I noticed the man -- as most people on the 4 train did -- when he asked a woman for her seat. I was leaning on a door nearby.
The woman stood her ground a moment: "Why you gotta pick me out when I'm surrounded by all these men?" She had a point -- there were men seated on both sides and on the bench across from her. Clucking in disapproval, she got up anyway.
The man heard the shaming, accepted it -- and took her seat. I realized then how fucked up he was. The woman came over and stood next to me, shaking her head with amazed disapproval.
New Yorkers maintain each other's privacy even in the closest quarters. We respect each other's walls in order to maintain our own. But I decided to break the agreement for a second. I leaned to the woman and said, "He only picked you out because you looked the youngest."
I made her laugh and her eyes twinkled. She was about fifty-odd, coming home from work, maybe. My gesture offered, my gesture accepted the way I intended. A little joke, something to ease the odd tension. Quiet descended for a few seconds and we returned to our urban, private headspace.
But not the man. "You shut the fuck up," he slurred from his seat down the train.
Me? "Sir, I wasn't even talking about you," I white-lied. The woman backed me up.
He continued: "No you be getting in all my business. You shut your fucking mouth. Or I'm gonna beat your fucking ass."
Awkward eye-rolling silence. The scene he created began to dissipate and the train resumed its hum. "Do you think he's been drinking?" I whispered to the woman, making her laugh again.
"You get outta my fucking business," said the man, suddenly alert. He got up from the seat and moved toward me, staggering a bit. He was a big guy -- but drunk. People parted. Was this happening?
"I wouldn't fuck with me, Sir," I said.
I write comedy because I sit on a lot of suppressed rage that has no other healthy outlet. I make a deal with myself when I write that I'll bare my teeth but never bite. It's the baring of teeth that's funny because it can still be generous. The biting is never funny. It's the difference between the comic viewpoint of a humanist and a misanthrope. I've always felt that misanthropy is for the weak. I can't stand it as I hate that which makes me bored.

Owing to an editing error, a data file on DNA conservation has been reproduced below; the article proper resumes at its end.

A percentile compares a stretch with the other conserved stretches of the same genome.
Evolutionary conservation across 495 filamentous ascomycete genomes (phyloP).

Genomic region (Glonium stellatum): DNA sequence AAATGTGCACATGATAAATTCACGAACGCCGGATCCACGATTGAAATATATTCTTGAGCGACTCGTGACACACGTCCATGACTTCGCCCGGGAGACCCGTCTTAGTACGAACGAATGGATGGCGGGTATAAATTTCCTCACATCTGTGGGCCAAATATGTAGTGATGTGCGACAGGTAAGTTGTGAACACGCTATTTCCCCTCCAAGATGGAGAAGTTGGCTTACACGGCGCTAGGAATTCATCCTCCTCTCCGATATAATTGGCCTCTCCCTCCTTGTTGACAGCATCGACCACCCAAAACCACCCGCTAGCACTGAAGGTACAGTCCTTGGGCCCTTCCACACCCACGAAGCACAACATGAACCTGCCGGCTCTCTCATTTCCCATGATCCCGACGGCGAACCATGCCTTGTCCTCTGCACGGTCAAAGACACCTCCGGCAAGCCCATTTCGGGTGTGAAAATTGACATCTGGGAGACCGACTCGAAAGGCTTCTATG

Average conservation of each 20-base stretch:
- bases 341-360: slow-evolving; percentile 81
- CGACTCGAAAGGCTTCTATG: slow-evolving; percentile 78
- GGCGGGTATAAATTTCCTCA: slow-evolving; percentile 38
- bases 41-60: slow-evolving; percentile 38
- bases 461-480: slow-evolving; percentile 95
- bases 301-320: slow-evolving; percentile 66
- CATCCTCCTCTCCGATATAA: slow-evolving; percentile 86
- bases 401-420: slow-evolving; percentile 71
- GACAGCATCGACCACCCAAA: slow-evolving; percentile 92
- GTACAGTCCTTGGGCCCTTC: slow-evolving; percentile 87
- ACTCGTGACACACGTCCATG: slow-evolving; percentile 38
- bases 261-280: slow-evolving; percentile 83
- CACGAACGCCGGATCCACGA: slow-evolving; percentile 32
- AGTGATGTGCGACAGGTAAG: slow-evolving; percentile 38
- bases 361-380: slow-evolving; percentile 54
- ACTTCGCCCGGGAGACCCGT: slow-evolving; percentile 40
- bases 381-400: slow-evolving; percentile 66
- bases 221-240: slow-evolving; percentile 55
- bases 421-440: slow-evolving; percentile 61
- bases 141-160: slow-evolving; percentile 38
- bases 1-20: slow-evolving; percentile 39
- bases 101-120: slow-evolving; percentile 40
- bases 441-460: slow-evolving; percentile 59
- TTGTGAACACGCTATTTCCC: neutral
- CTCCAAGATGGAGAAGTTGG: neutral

My rage rarely finds another outlet beyond humor. But when the man's fist connected with my nose there on the 4 train I suddenly became one of those other people. The kind of people who fight. And suddenly everything became a Tilt-A-Whirl moving very, very fast.
I wasn't kidding when I said, "Don't fuck with me." I felt not a shred of fear. I'm stronger than I've ever been. I'm ripped at 41, cheerily going balls-to-the-wall into midlife. He was wasted. He might have been my age -- I couldn't tell beneath the years of alcohol. We grappled. People were scattering all around us, bailing to the other side of the train. I spun him around and body-slammed him into a newly-vacant seat. He was winded. I pinned his arms to his stomach.
And the situation could go several ways. I was in a great position to lay down some hurt. Nobody on the train could dispute my right to do so.
I put my face really close to his. "Sir, I'd fucking CALM DOWN if I were you. You're a fucking drunk. You're fucking wasted. Do you hear me? You need to CALM THE FUCK DOWN."
Our eyes were locked. After a moment I looked around. Every single person on the crowded train was staring. The man slurred something I didn't understand.
A young guy approached and stopped a few feet away. "Let him go. It'll be all right." Defusing a situation already defused. Well -- not quite.
I said firmly, "I'm not letting him go until he stops coming at me. You gonna get between us, or what?" I turned to the man. Eye-to-eye. "You gonna fucking cut it out?"
"Let me go," said the drunk man, weakly. Submissively. I noticed that the sleeve of my jacket was somehow caught on his wrist. I looked him hard in the eyes and yanked my arms away. He slurred some bravado as I moved to the middle of the train. People pretended to return to their bubbles of privacy but I caught their glances.
There was respect in their eyes. And maybe disappointment -- the guy deserved to get the shit beaten out of him. I hadn't held up my end. And in the averted glance, a mutual acknowledgment of the weirdness of it all.
-- How's my nose?
-- How odd that sixty seconds ago I had no idea this would happen.
-- I'm so glad I gave up drinking.
-- I'm glad I'm leaving New York.
-- I stood up for myself.
-- My nose feels tender but fine. Fucked up my fingernail, though.
-- Is there anything funny here? I don't know what it is yet.
"You did the right thing, man." It was the intervening young guy who broke my bubble, speaking across several other commuters.
"You did the right thing," he repeated.
I patted at my heart and gave a nod of appreciation. Bare your teeth. Never bite.